Other formats

    Adobe Portable Document Format file (facsimile images)   TEI XML file   ePub eBook file  


    mail icontwitter iconBlogspot iconrss icon

SMAD. An Organ of Student Opinion. 1931. Volume 2. Number 4.

Haeremai Club Dance

Haeremai Club Dance

"He who likes glass without the G, Take away the L and that is he."

—Solomon, after his 1000th wedding.

The gym was crowded when the Haeremai and Basketball Clubs combined to hold the sole fancy dress dance of the year. The orchestra rose to the occasion by appearing as the Seven Jolly Robbers, or something equally dashing. The Basketballers are to be complimented on their delicious supper, which was a feature of the evening. Various novelty dances were on the programme and we have grave tears that sonic of the sheiks caused flutterings in the breasts of the many houris during the Disappointment Dance.

The dresses were weird and wonderful, and the committee, after long discussion, awarded the following prizes: Best girl. G. E. Faber (houri); most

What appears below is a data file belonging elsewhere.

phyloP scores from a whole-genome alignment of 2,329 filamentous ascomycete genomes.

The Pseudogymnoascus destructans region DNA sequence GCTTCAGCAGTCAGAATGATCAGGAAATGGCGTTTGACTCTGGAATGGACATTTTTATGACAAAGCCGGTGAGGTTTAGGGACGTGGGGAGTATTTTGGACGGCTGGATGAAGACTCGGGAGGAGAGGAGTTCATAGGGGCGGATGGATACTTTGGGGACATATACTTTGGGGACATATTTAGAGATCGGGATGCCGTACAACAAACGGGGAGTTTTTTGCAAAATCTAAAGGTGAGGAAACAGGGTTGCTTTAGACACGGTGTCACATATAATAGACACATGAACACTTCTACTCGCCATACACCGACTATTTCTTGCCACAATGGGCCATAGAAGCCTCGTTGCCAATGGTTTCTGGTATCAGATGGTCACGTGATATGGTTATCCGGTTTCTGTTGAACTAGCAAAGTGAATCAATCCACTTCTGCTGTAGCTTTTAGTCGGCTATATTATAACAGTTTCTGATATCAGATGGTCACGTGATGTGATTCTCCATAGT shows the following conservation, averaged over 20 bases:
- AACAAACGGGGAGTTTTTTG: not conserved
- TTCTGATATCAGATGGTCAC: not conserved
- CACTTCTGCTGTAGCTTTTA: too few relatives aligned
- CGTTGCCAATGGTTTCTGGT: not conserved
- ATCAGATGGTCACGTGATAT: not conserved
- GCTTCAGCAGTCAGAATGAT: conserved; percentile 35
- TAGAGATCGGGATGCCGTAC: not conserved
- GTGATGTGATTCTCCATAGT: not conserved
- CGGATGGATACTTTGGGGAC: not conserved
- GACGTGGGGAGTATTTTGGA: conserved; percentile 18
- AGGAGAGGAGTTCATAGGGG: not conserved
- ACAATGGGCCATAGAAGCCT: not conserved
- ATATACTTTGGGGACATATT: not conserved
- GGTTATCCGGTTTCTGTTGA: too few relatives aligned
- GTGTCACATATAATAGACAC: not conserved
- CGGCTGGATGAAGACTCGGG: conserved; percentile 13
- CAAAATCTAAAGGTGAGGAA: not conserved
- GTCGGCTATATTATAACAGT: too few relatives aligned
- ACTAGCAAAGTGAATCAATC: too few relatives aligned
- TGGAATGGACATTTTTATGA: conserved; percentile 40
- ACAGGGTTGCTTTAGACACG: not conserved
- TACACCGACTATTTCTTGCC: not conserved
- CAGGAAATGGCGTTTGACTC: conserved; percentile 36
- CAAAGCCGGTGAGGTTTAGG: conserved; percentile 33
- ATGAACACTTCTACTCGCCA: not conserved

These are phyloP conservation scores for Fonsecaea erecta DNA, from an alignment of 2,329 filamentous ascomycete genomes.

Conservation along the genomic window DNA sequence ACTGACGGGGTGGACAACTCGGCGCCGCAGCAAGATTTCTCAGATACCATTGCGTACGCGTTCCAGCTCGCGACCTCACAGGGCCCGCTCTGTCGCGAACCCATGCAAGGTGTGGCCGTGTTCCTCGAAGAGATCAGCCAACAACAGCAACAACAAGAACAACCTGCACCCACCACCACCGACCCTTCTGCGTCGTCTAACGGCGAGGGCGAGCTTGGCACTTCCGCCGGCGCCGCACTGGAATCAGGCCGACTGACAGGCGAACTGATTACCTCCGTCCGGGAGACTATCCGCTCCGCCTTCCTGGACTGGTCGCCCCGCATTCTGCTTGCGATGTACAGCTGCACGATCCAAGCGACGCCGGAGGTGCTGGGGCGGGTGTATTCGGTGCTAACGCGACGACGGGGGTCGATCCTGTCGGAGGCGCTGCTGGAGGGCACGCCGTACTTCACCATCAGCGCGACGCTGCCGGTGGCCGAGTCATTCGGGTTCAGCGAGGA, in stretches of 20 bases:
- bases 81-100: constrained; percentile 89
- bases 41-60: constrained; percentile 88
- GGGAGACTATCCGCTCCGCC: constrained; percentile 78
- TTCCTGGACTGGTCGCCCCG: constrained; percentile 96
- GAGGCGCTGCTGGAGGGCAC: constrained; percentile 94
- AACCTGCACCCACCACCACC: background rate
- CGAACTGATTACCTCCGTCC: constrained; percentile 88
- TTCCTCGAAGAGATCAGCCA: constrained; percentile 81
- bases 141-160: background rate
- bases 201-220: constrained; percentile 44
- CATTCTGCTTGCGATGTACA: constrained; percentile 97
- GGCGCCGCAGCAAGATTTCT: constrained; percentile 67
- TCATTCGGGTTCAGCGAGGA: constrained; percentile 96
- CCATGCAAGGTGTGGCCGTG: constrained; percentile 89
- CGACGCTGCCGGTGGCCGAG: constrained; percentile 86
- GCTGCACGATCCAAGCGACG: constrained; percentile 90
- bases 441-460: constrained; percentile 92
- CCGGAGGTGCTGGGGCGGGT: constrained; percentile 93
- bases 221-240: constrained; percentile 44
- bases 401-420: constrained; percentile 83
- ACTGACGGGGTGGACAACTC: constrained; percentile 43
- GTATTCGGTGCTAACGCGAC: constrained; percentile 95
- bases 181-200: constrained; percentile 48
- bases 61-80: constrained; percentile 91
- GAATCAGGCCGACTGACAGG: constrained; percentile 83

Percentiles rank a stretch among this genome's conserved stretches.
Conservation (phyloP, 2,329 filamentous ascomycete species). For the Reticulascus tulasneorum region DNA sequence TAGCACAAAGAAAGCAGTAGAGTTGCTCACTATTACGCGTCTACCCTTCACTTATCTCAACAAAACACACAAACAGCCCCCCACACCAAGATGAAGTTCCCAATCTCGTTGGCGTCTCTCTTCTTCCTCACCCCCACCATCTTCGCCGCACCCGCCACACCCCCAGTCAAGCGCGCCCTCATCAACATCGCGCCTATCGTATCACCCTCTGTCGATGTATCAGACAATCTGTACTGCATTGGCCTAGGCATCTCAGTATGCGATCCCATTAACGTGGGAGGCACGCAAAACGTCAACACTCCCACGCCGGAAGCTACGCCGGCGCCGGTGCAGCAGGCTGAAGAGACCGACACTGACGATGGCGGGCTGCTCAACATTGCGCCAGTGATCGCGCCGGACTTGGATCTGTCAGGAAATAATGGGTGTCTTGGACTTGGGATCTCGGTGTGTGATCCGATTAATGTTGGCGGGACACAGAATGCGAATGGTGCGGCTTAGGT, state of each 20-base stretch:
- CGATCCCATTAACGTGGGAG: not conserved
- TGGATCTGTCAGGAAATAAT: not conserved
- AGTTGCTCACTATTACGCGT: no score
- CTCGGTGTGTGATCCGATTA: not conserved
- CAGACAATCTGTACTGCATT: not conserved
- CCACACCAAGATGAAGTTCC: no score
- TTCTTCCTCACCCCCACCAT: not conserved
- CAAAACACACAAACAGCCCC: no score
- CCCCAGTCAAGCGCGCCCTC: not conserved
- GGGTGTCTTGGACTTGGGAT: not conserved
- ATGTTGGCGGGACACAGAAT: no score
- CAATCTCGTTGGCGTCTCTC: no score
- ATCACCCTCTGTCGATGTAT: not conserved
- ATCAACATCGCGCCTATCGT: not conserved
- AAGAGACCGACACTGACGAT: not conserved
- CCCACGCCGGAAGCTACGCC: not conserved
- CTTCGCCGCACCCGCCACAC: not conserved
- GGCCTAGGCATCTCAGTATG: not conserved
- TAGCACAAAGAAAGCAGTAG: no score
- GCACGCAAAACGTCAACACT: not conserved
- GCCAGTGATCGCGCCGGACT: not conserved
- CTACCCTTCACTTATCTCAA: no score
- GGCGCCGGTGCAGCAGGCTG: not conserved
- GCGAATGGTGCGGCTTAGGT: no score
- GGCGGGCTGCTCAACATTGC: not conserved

original girl, M. Wise (——); most original man, R. J. Reardon (10 Per Cent. Cut); best man's dress, Mr. Corcoran (Lord Baden Powell).

P. Brodie, as a Son of the Desert, was evidently taken with Mr. Wu's daughter. The Two Black Crows (Messrs. Mullins and Bell) had obviously spent much care on their get up and looked as if they would need much more care and cold cream to get it off. S. Rees was with the same girl as last year, who looked as graceful as ever. The Uniform Brigade was as well represented as usual, Messrs. Hannah and Sykes being typical examples. Misses Cook and D. Spence-Sales were very Russian, but were not together all the evening. Mr. Fabian as a gentleman of the cloth garnered the Queen of Hearts as one of his flock. Mr. Whitcombe as a Boy Scout should have been with the Girl Guide (C. A. Highet), but evidently preferred a country maid. Miss I. Clark was a charming Pompadour in strange contrast to Miss V. Wilson's up-to-date tennis costume.

Denz, as a squaw, was too well disguised for certain gentlemen. Mr. East's speech reminded us of Mr. Hurley's at the recent S.C.M. hop—perhaps because he was forced to substitute his intended skeleton costume for that of a Salvation Army lassie. Miss C. Drummond was her usual charming self as a Swiss dairy-maid.